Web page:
The fiscal year 2017 budget request makes clear the Trump administration wants to continue a questionable practice from the Obama administration and fund a significant portion of foreign military construction projects in the Overseas Contingency Operations account.
Military construction projects require a significant amount of planning and design to be ready for funding and construction. A contingency is commonly defined as “a future event or circumstance that is possible but cannot be predicted with certainty.” So the Pentagon, with the acquiescence of the House Appropriations Committee, plans to spend close to half a billion dollars from this “off budget” account to fund programs in foreign countries in case of a “future event or circumstance” which may or may not happen.
Let’s be clear, the Overseas Contingency Operations account may be “off budget” and not count against the Budget Control Act caps that are the law of the land, but it still adds to the deficit and our nearly $20 trillion national debt. In this case of overseas military construction, roughly $443 million that policymakers are trying to launder is outside of the caps.
Where will these “off-budget” dollars be spent? The biggest project is $115 million for a new Army barracks in Cuba. The next largest is a little more than $60 million for a vaguely named “Supporting Facilities/Utilities” at Muwaffaq Salti Air Base in Jordan.
They say imitation is the sincerest form of flattery, but with Congress it adds up to waste. A half dozen military construction projects that the Pentagon originally included in its normal “on-budget” budget request were inexplicably shifted into the off-budget slush fund by the House Appropriators. Here are a few:
You can see the whole list of military construction projects being funded by this much-abused slush fund here.
And keep in mind that this $443 million is not the extent of all overseas military construction. In fact, most of it is funded, as it should be, in the regular Pentagon budget. (The exception are the six projects the House subcommittee decided to take “off-budget,” even though the Pentagon requested them in the regular or “base” budget.) Between the projects that are spelled out as being built in a specific foreign country and the more nebulous “Worldwide Unspecified,” that adds up to more than $2.5 billion.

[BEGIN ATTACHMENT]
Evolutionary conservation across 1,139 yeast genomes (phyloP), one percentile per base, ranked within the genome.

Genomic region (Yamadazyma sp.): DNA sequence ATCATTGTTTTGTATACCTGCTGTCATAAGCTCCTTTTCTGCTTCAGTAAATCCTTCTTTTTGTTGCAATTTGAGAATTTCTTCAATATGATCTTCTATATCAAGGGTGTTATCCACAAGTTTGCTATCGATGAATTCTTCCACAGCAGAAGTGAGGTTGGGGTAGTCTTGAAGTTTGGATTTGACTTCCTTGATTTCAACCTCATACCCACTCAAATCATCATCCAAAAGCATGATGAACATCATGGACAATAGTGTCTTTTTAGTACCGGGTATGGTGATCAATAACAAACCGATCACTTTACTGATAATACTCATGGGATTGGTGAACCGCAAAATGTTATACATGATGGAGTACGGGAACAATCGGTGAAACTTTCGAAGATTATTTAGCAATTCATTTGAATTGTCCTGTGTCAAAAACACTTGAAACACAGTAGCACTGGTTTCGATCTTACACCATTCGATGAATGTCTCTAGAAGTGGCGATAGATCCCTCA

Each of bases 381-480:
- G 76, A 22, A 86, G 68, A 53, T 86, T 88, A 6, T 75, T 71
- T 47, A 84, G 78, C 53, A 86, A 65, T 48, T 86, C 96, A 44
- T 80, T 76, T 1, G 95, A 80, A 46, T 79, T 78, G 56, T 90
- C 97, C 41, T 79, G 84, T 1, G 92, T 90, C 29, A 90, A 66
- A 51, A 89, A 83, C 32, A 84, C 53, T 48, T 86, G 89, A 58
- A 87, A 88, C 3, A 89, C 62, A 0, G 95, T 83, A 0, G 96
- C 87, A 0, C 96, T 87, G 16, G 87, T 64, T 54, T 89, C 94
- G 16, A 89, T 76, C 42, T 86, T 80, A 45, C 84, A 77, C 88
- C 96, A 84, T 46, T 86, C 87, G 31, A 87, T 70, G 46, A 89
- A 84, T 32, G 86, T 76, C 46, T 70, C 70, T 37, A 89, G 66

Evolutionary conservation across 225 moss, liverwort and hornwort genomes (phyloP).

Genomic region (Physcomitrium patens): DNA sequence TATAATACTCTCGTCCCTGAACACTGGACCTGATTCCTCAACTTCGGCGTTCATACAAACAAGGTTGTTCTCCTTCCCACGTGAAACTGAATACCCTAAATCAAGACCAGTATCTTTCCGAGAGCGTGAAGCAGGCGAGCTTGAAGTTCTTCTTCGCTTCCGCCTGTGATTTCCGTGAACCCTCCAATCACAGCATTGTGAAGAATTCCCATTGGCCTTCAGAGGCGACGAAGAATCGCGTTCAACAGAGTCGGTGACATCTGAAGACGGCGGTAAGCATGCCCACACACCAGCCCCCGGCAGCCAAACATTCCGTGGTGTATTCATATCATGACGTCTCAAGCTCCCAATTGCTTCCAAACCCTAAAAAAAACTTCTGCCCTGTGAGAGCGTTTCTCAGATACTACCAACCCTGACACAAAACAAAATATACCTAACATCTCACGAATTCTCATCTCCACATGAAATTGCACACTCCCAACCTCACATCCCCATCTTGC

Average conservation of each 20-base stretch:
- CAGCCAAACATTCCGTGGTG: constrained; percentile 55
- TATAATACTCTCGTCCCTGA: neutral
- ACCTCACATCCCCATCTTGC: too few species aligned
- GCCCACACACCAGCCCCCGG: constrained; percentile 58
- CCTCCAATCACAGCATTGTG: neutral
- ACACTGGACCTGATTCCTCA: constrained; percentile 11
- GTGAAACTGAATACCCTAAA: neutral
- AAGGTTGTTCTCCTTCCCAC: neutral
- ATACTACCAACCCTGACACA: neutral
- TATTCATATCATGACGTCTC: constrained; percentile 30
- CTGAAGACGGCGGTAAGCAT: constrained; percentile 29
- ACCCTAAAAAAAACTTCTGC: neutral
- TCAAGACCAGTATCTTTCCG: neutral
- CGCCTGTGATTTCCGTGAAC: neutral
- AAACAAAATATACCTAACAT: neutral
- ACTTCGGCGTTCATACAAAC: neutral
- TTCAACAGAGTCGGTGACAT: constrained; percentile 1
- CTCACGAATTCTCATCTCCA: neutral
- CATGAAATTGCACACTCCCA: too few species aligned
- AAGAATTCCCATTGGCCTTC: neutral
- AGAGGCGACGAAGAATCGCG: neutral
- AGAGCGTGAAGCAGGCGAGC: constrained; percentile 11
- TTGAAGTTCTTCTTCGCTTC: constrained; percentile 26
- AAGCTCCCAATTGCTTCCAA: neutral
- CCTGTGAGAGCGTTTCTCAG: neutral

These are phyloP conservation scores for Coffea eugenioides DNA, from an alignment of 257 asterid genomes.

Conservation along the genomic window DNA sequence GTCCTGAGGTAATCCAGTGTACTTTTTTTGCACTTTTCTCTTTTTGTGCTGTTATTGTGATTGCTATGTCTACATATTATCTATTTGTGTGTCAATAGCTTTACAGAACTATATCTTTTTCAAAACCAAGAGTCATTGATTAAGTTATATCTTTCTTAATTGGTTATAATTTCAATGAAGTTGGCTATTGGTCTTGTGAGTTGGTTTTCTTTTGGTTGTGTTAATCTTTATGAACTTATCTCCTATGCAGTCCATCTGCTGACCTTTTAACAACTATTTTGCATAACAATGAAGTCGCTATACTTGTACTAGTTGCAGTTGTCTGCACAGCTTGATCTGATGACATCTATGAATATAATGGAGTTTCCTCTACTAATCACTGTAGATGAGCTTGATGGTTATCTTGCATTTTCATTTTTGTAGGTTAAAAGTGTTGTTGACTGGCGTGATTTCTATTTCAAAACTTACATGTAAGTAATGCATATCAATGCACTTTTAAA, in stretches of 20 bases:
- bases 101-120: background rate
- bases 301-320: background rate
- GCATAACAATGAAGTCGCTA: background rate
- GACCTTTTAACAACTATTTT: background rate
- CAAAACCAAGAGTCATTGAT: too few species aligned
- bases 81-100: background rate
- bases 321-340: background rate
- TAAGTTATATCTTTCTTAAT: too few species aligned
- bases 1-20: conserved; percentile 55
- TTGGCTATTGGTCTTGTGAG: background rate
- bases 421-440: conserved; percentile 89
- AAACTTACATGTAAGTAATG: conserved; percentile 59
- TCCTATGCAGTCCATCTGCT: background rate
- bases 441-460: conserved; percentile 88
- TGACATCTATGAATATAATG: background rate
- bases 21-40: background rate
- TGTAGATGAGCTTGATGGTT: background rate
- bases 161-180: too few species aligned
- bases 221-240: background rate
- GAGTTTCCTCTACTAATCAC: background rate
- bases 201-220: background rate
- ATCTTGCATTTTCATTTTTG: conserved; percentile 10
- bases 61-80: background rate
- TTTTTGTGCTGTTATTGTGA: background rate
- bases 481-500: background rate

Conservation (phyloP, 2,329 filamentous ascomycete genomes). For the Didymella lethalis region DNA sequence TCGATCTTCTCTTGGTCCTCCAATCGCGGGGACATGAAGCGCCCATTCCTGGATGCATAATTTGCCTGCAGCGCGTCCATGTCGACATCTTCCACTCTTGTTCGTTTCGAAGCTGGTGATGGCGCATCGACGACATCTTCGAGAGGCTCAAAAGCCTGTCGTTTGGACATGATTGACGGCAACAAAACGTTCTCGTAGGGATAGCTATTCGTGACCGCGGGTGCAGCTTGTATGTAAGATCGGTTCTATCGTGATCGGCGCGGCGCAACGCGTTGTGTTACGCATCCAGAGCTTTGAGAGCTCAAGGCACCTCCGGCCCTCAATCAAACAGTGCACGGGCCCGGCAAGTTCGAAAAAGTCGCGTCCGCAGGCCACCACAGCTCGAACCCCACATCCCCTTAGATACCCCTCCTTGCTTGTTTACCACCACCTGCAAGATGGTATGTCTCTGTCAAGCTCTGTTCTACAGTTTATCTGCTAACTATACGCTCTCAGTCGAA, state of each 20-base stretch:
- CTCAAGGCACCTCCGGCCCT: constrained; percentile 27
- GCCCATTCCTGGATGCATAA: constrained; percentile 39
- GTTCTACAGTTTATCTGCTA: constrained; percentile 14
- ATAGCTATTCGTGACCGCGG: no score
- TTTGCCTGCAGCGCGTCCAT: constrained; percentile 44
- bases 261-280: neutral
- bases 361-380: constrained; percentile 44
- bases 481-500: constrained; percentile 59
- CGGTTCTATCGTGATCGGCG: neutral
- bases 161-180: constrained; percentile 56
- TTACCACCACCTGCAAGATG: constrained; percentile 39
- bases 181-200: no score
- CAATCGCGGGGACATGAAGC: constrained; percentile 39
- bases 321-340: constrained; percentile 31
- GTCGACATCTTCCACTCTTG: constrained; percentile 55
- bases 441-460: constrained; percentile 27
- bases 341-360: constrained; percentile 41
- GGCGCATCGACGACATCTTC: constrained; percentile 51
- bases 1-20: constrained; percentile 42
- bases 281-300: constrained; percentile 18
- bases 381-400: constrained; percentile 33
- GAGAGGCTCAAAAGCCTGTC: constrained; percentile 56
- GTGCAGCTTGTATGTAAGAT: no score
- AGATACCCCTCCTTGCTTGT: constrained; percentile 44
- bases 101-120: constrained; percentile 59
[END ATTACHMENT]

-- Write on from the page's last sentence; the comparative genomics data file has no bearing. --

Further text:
Of course, I don’t quibble that the troops and their families who are stationed overseas should have safe, secure facilities in which to live, work and go to school. But it is important to shine a light on this use of the contingency fund to build projects that will exist in foreign countries for many, many years, if not decades. They may be overseas, but they certainly can’t be called contingencies.
When the Trump administration took office, we had hoped that they would change this poor budgeting practice of the Obama administration. In fact, new Director of the Office of Management and Budget Mick Mulvaney worked with then-Rep. Christopher Van Hollen to lead the charge against this practice a couple of years ago. The practice was an abuse of a budgeting loophole then, as it is now.
When the country needs to spend money on anything, it needs to know how to pay for it. Just because the policymakers can shoehorn construction projects into the Overseas Contingency Operations account doesn’t mean they should.